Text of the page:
The Rower

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Departing just at dusk, having sneaked down
To the lake’s edge, led on by springtime
And your young blood’s joy in its own restlessness
And happening on a boat secreted in a secret cove,
You set oars to the locks, shoved off from shore,
Hearing the soft decisive scrape of boat’s bottom
Sliding over rough silt-buried stones,
The thunk and clunk of setting-out that made
A momentary echo in the shallow hull, but died without ado;
Then sensing the smooth surge, the self-sufficient craft
Kissing into the smooth lake, bow-waves and wake
Endlessly disappearing into black water,
Face firmly fixed toward your origin, only occasionally
Glancing furtively backward, as one guilt-ridden,
Though guilty not of a past but of a future,
You peered through gloom in hope to scry a destiny
Or glean some dim foretelling of a future track,
Yet rowed onward with reckless confidence
In destination, destiny, desire; as in a dream.

Small wonder when there reared up from your source,
The past you beat away from yet still faced,
A shadowy, vast, overlooming crag –
For you were in the mountains and
Had been for days, had come indeed
On purpose, to escape those flat,
Dull, visible days spent on the lower plain,
That future otherwise inescapable; how was it possible
That the invited and inevitable sheer presence
Shocked you? Was it that you thought
You had attained an utmost height already,
Shrugged the encumbrances of girdling earth,
And nothing loftier was left to know?
Or, so used to the unbounded vistas of your youth,
To past and future spread about you,
An endless succession of meals
Set on a table without end,
Assumed with altitude you would encounter
Just more of the same—oh, grander,
Splendid, isolating—thus more to the liking
Of your young aspiring heart and eye.

Reasons, if reasons there were or are
Add not nor subtract not one atom from this world;
So there it was, that thing, itself
And part of everything else too
Whose overwhelming distance made it seem
To follow you implacably, pacing you
Effortlessly, the borrowed boat’s clawed motion
Giving to its vicious peak a serene glide, a patience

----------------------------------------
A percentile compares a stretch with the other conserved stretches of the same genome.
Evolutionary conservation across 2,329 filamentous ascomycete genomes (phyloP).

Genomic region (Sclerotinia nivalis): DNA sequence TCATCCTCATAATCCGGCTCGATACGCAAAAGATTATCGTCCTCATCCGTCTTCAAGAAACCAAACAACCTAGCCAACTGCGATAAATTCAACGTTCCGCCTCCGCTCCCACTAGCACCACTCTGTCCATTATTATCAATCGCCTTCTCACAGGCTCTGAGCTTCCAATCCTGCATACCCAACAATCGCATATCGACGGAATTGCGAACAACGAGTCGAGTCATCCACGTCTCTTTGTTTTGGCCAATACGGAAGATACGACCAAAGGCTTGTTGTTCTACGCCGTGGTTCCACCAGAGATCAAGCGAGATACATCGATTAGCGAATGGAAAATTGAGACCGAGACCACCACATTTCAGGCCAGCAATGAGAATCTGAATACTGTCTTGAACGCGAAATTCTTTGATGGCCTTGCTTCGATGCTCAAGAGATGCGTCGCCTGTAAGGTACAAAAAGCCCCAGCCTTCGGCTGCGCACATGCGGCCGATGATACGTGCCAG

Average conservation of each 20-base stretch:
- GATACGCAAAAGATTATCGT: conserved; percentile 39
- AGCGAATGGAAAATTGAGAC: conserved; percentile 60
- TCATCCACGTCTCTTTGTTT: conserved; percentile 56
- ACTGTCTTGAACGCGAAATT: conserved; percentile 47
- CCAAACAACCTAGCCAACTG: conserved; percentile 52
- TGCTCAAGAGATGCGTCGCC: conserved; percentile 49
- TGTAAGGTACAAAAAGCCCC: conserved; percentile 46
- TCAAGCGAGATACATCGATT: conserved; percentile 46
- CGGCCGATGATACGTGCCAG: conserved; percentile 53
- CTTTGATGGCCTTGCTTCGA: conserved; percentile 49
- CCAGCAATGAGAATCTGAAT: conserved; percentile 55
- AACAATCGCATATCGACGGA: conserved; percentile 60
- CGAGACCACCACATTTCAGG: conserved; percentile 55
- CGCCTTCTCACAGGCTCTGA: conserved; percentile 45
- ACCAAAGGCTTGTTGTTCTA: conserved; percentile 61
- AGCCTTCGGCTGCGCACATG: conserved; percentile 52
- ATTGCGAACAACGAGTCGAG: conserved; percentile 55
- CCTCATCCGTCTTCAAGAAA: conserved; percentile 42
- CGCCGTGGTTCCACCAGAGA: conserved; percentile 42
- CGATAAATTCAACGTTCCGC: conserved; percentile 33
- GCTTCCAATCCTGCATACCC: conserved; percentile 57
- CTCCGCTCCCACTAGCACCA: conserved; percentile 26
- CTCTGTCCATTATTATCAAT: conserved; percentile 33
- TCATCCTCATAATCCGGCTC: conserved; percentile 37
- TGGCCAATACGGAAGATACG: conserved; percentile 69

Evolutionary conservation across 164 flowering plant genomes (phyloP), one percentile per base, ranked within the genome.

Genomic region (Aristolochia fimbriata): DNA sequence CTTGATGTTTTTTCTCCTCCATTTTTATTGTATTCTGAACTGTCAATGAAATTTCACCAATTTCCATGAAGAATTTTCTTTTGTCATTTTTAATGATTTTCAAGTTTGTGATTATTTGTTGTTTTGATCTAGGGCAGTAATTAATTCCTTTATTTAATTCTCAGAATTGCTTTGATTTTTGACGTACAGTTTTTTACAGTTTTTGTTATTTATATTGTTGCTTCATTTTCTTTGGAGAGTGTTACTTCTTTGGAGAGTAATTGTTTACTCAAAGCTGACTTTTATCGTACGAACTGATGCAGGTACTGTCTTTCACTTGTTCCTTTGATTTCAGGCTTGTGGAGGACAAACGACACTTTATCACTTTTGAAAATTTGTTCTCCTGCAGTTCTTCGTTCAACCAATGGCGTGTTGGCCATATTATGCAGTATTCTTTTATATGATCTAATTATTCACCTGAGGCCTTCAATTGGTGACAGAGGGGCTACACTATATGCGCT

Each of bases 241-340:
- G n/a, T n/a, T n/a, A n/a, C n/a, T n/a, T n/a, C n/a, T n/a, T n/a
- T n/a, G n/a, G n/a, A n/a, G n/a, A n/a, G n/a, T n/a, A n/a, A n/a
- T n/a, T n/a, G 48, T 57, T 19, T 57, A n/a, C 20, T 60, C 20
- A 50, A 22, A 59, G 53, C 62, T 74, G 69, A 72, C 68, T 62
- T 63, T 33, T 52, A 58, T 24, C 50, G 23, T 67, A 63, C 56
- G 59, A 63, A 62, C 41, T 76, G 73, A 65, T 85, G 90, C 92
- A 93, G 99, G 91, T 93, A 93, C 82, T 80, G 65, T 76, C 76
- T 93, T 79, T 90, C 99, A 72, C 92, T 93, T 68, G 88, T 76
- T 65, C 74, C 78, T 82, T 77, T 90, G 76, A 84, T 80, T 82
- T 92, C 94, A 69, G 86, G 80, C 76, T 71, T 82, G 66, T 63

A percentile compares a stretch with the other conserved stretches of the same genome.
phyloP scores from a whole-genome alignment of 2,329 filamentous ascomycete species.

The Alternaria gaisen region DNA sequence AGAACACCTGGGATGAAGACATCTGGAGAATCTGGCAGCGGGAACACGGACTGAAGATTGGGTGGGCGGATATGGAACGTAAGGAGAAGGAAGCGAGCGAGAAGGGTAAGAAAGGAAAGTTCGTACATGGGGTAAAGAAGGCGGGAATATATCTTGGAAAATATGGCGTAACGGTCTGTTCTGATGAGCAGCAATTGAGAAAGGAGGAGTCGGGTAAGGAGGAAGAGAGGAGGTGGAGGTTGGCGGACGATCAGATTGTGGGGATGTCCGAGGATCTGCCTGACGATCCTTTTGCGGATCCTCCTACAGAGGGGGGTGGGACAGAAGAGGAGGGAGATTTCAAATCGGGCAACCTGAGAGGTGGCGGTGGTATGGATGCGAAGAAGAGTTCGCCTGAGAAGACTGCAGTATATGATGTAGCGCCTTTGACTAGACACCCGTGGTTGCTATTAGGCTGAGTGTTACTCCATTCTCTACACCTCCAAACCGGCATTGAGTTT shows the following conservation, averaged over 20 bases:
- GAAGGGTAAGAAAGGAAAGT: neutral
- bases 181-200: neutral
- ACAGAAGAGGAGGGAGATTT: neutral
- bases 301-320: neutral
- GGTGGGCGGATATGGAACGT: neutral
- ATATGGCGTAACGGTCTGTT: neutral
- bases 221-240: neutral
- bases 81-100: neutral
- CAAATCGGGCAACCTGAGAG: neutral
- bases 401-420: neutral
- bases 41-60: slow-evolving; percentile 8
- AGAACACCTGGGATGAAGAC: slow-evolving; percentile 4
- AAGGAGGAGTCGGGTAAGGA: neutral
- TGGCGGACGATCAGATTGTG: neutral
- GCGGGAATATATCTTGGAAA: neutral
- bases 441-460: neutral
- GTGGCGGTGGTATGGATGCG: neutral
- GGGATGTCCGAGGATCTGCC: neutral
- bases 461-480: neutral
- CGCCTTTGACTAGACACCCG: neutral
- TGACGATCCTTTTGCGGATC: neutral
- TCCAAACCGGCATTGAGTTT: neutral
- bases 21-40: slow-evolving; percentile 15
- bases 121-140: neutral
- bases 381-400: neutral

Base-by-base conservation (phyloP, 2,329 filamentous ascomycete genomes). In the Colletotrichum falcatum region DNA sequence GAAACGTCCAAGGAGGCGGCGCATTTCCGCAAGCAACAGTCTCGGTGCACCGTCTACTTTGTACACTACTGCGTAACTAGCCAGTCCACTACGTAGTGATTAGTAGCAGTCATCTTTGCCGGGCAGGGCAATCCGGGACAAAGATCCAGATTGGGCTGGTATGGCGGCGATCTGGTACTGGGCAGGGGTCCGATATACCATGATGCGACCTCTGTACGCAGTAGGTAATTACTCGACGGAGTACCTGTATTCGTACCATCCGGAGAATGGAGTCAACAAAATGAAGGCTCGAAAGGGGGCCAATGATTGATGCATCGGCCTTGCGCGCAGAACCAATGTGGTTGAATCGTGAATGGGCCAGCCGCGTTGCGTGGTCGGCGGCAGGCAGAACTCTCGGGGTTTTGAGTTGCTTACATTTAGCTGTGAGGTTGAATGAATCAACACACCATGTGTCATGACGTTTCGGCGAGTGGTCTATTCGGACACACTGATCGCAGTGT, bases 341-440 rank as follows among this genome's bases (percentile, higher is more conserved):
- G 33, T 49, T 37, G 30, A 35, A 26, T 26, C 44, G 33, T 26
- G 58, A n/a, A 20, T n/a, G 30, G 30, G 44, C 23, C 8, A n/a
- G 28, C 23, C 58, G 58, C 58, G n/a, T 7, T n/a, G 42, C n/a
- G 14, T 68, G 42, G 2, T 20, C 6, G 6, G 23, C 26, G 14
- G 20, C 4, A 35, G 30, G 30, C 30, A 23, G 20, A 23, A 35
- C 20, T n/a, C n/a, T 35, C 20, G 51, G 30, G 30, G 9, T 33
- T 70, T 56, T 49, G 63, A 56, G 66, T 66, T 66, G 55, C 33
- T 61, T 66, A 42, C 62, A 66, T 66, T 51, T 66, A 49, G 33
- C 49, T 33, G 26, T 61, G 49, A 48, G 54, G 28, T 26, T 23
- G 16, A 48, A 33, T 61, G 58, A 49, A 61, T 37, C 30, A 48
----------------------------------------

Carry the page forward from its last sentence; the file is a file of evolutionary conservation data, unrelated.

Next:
And a presence more than natural
So that, all at once overcome, you gave up all
And turning plashed about for shore
And home, and would be haunted
After your return, then and for all your days.

Had you kept rowing – ah, what then?

 

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For me best a paperback

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For me best a paperback:
No good hard boards,
No slick dust jacket that absorbs
The unpredicted inevitable knocks and tears.

Rather the words writ in a rush
Hastened to publication,
The immediate cheap paper
Not worth the saving:

The leftbehind vacationhouse detritus;
The not quite worth packing for home;
The someone else’s freshmanyear surveyclass albatross,
Borne till it could be misplaced in a move

To wash up not yet loved
In beachcomber thriftstores of the mind
In Simi Valley Marin Moscow or Iowa City

Priced to sell
With four neat Roman Xs
Stamped across the pagetops.

 

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Often in Error, Never in Doubt

(for Donald Trump)

John Skelton

John Skelton
put his hat of felt on
put his pants and belt on
and his shoes of leather
meet for any weather.
His outfit put together
no hesitation whether
he should go outside—
Aye! I shall! He cried!
And with furious stride
went out through the wide
open front door.
Never yet before
had traveler set out
with fewer pangs of doubt
and such a shout!

 

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The Lives of the Poets

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Ogden Nash
As a poet was brash
His lines rushed out in a lengthy and seemingly unstoppable torrent
And his rhymes were abhorrent.

Ezra Pound
Wrote verse difficult and profound
The fact that even he couldn’t figure it out
Should suffice to remove any doubt.

Edward Lear
Was rather queer.
But of course, the word had a different meaning back then
So instead, one should simply say that he preferred men.

Edmund Clerihew Bentley
Died discontently
Aware that decent rhymes for Clerihew
Are, alas, very few.

Edna St. Vincent Millay
Was heard on occasion to say
That only the author of Euclid’s Elements
Had ever seen Beauty without habiliments.

 

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Nobody ever went to jail

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faith is a coherent structure
of lies, but the insistent